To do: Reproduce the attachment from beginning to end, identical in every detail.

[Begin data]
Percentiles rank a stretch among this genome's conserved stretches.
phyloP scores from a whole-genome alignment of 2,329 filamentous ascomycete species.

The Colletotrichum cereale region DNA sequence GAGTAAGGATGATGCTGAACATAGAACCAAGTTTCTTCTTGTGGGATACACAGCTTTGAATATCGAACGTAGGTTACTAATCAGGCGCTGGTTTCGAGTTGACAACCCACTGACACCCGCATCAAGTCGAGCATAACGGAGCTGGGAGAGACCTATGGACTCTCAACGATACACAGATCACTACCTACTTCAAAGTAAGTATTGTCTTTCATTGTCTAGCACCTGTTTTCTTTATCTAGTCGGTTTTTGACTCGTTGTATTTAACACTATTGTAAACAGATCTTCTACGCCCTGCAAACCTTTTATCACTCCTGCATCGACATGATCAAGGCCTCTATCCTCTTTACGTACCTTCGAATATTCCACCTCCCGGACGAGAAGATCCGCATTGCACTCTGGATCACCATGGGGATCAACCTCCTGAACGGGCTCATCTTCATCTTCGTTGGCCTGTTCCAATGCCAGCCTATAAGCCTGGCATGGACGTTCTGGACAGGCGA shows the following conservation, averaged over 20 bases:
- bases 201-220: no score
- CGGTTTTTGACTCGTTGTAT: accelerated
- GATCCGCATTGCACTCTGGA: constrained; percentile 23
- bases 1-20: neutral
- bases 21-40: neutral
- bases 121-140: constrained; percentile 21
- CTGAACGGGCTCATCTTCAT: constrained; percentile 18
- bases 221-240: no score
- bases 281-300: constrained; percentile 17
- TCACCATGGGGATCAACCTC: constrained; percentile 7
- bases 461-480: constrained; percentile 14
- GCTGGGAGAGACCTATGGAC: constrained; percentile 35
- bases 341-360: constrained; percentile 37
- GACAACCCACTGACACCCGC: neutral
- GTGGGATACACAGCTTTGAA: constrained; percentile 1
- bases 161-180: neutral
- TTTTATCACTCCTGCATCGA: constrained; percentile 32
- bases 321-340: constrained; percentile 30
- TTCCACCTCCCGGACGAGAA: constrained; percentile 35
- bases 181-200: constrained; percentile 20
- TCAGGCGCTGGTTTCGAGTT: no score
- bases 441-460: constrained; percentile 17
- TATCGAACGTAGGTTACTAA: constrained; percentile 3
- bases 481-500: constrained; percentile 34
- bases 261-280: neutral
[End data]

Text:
Percentiles rank a stretch among this genome's conserved stretches.
phyloP scores from a whole-genome alignment of 2,329 filamentous ascomycete species.

The Colletotrichum cereale region DNA sequence GAGTAAGGATGATGCTGAACATAGAACCAAGTTTCTTCTTGTGGGATACACAGCTTTGAATATCGAACGTAGGTTACTAATCAGGCGCTGGTTTCGAGTTGACAACCCACTGACACCCGCATCAAGTCGAGCATAACGGAGCTGGGAGAGACCTATGGACTCTCAACGATACACAGATCACTACCTACTTCAAAGTAAGTATTGTCTTTCATTGTCTAGCACCTGTTTTCTTTATCTAGTCGGTTTTTGACTCGTTGTATTTAACACTATTGTAAACAGATCTTCTACGCCCTGCAAACCTTTTATCACTCCTGCATCGACATGATCAAGGCCTCTATCCTCTTTACGTACCTTCGAATATTCCACCTCCCGGACGAGAAGATCCGCATTGCACTCTGGATCACCATGGGGATCAACCTCCTGAACGGGCTCATCTTCATCTTCGTTGGCCTGTTCCAATGCCAGCCTATAAGCCTGGCATGGACGTTCTGGACAGGCGA shows the following conservation, averaged over 20 bases:
- bases 201-220: no score
- CGGTTTTTGACTCGTTGTAT: accelerated
- GATCCGCATTGCACTCTGGA: constrained; percentile 23
- bases 1-20: neutral
- bases 21-40: neutral
- bases 121-140: constrained; percentile 21
- CTGAACGGGCTCATCTTCAT: constrained; percentile 18
- bases 221-240: no score
- bases 281-300: constrained; percentile 17
- TCACCATGGGGATCAACCTC: constrained; percentile 7
- bases 461-480: constrained; percentile 14
- GCTGGGAGAGACCTATGGAC: constrained; percentile 35
- bases 341-360: constrained; percentile 37
- GACAACCCACTGACACCCGC: neutral
- GTGGGATACACAGCTTTGAA: constrained; percentile 1
- bases 161-180: neutral
- TTTTATCACTCCTGCATCGA: constrained; percentile 32
- bases 321-340: constrained; percentile 30
- TTCCACCTCCCGGACGAGAA: constrained; percentile 35
- bases 181-200: constrained; percentile 20
- TCAGGCGCTGGTTTCGAGTT: no score
- bases 441-460: constrained; percentile 17
- TATCGAACGTAGGTTACTAA: constrained; percentile 3
- bases 481-500: constrained; percentile 34
- bases 261-280: neutral